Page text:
My first impression of Parfum d’Empire Eau Suave was that it was a rose fit for a king. I was therefore surprised to find out that I was utterly mistaken and that Eau Suave was inspired by Josephine, love of Napoleon, and was meant for empresses and other women. I had it backwards. This is the kind of trouble that you get into when you don’t bother to read anything about a perfume but simply smell it from a vial, taking a cue only from the name and more importantly from the vial’s contents.
In this case, “Eau Suave” seemed like the name of a cologne for a dandy or for a dandy’s modern equivalent. I opened the vial and out rushed a red, red rose that had a pitch characteristic to me of male fragrances. Shows what I know. But it did make me think about how we perceive fragrances as masculine or feminine and what signals or clues we use to arrive at that decision.
The notes of Eau Suave are pepper, coriander, saffron, Rose de Malmaison, apricot, raspberry, peach, vanilla, and musk. While the latter notes evoke to me a dessert to be ladled over ice cream, they are pushed aside by the pepper and coriander that at first said to me male and that later said chypre (mossy woody type of perfume). Even if the notes say otherwise, Eau Suave smells like a chypre to me. It excitingly straddles the gender line, with one half of it thorny and herbal and the second half soft and fruity. It is a red and slightly dirty rose with strong aromatic/spice accents and, surely, some moss. It is in the same family as the somewhat sharper Serge Lutens Rose de Nuit, which is a chypre, but has a fruitier and softer tone overall once it settles.
Rose chypre is my least favorite fragrance category, or was until I started investigating ouds and leathers, but my tendency has been to avoid them altogether while appreciating them from a distance. They tend to smell somewhat menacing on me and I cannot live up to them, at least not in a pair of flip-flops. Still, in the interest of giving an unbiased review I will say that the longer I wore Eau Suave, the more I liked it, specifically because the opening is so bracing and the fruits when they do appear are so round.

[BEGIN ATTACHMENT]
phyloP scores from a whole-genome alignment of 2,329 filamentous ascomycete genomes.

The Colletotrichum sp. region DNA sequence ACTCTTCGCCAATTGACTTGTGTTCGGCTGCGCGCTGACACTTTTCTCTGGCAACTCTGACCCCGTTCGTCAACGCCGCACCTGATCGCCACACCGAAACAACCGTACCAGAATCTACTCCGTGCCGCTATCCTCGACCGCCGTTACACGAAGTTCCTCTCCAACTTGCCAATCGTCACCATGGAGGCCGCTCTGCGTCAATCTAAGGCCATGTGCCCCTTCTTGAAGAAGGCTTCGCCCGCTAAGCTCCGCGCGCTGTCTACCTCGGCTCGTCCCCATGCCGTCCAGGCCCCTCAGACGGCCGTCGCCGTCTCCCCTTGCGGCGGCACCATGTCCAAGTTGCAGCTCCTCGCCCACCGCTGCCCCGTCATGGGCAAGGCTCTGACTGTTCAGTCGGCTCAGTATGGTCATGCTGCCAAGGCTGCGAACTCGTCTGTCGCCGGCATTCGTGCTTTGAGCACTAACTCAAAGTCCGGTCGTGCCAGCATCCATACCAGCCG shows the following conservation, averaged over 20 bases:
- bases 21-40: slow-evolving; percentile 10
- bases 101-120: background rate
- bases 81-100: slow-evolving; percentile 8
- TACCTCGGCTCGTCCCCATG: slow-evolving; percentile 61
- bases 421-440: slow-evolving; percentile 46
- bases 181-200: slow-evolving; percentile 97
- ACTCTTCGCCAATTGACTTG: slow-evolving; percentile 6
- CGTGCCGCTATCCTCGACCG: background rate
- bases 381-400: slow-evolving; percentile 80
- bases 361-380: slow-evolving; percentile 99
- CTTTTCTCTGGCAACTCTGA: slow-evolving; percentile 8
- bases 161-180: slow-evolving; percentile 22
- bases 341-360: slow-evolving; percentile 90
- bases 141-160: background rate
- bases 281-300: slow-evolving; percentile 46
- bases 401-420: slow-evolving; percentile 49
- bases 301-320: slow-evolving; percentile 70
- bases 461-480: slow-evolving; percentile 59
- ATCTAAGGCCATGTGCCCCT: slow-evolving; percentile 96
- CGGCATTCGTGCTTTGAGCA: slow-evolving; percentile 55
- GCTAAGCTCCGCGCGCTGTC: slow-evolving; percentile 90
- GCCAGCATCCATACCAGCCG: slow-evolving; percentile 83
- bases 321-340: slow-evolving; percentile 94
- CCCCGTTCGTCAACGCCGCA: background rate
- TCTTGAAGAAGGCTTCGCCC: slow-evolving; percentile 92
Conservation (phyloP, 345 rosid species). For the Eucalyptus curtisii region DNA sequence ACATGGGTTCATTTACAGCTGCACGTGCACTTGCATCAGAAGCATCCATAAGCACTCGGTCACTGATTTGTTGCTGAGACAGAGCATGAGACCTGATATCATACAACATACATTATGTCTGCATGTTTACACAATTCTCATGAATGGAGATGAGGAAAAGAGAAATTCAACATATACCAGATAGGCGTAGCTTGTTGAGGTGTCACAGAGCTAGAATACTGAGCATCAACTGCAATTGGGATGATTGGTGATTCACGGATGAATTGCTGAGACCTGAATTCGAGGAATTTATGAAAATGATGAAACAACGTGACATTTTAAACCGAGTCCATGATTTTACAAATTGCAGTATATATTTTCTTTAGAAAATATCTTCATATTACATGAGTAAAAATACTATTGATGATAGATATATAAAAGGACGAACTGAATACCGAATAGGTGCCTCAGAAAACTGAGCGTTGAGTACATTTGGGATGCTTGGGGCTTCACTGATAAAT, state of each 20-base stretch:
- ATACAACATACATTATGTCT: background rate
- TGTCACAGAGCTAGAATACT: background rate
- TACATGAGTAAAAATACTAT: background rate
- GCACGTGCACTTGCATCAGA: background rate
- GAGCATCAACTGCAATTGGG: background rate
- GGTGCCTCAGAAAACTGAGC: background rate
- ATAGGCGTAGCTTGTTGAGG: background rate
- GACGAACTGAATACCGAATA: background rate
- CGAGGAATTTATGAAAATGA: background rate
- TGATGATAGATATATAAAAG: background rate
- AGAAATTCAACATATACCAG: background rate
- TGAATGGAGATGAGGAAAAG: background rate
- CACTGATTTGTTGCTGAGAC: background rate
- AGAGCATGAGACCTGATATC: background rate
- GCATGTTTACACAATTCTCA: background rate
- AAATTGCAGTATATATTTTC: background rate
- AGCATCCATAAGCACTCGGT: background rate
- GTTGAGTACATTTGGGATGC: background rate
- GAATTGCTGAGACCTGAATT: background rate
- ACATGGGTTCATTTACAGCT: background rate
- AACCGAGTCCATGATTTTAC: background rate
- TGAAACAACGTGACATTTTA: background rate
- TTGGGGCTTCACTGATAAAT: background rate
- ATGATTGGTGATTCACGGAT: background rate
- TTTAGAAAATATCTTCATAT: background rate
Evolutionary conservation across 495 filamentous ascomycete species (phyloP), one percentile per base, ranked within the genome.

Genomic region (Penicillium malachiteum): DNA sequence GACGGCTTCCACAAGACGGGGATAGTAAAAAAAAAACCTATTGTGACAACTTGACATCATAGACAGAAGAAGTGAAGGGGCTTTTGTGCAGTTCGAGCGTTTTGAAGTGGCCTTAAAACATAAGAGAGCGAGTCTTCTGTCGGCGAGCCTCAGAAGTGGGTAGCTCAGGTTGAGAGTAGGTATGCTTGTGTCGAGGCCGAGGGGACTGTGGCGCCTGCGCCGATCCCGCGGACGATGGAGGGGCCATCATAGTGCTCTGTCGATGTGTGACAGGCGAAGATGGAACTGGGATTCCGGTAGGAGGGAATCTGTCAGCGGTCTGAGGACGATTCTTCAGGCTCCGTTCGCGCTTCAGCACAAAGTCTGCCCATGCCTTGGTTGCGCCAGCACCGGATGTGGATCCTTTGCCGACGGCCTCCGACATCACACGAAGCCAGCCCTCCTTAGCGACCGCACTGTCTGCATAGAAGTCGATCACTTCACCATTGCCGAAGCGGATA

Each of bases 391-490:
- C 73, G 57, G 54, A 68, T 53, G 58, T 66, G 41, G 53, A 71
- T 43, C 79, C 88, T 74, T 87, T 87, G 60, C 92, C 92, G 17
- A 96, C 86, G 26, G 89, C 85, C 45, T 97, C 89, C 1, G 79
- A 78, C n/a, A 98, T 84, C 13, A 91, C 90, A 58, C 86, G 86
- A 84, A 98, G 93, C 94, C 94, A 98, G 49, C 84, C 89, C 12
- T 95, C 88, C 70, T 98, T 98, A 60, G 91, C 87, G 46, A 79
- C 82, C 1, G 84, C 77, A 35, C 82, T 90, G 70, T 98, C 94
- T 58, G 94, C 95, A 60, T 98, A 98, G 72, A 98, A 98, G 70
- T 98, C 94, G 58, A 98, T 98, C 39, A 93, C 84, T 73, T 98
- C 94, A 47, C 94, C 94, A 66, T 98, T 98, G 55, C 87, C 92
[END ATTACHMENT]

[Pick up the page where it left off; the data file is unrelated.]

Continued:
Eau Suave features one of the better combinations of rose and fruit that I have smelled. In the middle of the fragrance the fruits appear and sweeten up what to me has seemed a bitter opening such that I can almost taste it. If you’ve ever been put off by sickly sweet rose and fruit concoctions, give this one a try. The sweet fruity accents round out and warm up Eau Suave without making it any less suitable for men. There are legions of female fragrances built around this same type of composition (Agent Provocateur, Serge Lutens Rose de Nuit, Ungaro Diva, L’Arte di Gucci, Sisley Soir de Lune, Estée Lauder Knowing) that are marketed as all-woman and that are mostly worn by women, but remove the marketing and find some of them eminently suitable for men, too.
Once Eau Suave dried down, it picked up an interesting bitter nuttiness and additional fruitiness that lent an aspect I hadn’t found in the other rose chypres mentioned above. Vanilla further served to soften the presentation; it’s quite a large dollop they’ve scooped onto the bottom of Eau Suave and it is this creamy phase that hooked me. What a great fragrance, and one you likely will not smell on anyone else. The lasting power was phenomenal even by dabbing from sample vial. I was delighted to like it as well as I did and equally delighted to (finally) review and like something that has what to me is a reasonable price point: At $75 for 50 ml, this is a veritable bargain for a niche perfume. Top quality scent at what amounts to a mall price.
Image: Armful of Roses, Pierre-Auguste Renoir, 1918, via wikipaintings, some rights reserved.